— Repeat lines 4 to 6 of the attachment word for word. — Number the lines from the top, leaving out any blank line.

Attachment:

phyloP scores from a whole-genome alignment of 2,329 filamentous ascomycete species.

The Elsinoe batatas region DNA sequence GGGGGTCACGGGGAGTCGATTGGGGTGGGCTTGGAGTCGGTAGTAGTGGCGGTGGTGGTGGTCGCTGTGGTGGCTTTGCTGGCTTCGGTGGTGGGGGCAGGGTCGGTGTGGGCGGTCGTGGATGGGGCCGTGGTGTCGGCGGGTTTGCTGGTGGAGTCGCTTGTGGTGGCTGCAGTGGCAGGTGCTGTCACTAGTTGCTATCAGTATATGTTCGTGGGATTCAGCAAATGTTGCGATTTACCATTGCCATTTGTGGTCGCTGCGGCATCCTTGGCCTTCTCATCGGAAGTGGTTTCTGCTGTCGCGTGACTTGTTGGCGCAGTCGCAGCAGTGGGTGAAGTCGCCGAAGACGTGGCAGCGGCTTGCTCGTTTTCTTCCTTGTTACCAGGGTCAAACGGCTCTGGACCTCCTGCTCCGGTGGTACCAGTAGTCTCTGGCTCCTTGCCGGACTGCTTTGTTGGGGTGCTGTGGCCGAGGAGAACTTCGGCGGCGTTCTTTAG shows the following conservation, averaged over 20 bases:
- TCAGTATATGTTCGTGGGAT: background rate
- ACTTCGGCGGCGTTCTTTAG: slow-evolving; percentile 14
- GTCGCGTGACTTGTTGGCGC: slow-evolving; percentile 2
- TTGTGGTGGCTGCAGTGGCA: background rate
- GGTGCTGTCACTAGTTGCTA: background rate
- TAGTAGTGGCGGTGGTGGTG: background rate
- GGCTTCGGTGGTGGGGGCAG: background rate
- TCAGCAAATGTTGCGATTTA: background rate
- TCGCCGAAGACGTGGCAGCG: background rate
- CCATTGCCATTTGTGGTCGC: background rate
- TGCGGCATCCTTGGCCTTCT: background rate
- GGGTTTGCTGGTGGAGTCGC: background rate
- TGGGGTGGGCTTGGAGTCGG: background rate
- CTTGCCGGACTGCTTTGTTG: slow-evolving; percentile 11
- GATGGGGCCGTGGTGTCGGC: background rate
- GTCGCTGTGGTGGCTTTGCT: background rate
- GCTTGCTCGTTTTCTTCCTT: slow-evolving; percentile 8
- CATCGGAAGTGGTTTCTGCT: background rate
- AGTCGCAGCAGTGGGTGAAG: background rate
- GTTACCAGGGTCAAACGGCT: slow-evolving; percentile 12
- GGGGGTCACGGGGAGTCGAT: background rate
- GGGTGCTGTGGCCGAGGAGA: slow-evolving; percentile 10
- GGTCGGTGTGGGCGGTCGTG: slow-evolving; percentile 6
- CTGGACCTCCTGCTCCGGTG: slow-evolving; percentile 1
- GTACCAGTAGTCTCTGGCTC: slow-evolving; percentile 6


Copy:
- ACTTCGGCGGCGTTCTTTAG: slow-evolving; percentile 14
- GTCGCGTGACTTGTTGGCGC: slow-evolving; percentile 2
- TTGTGGTGGCTGCAGTGGCA: background rate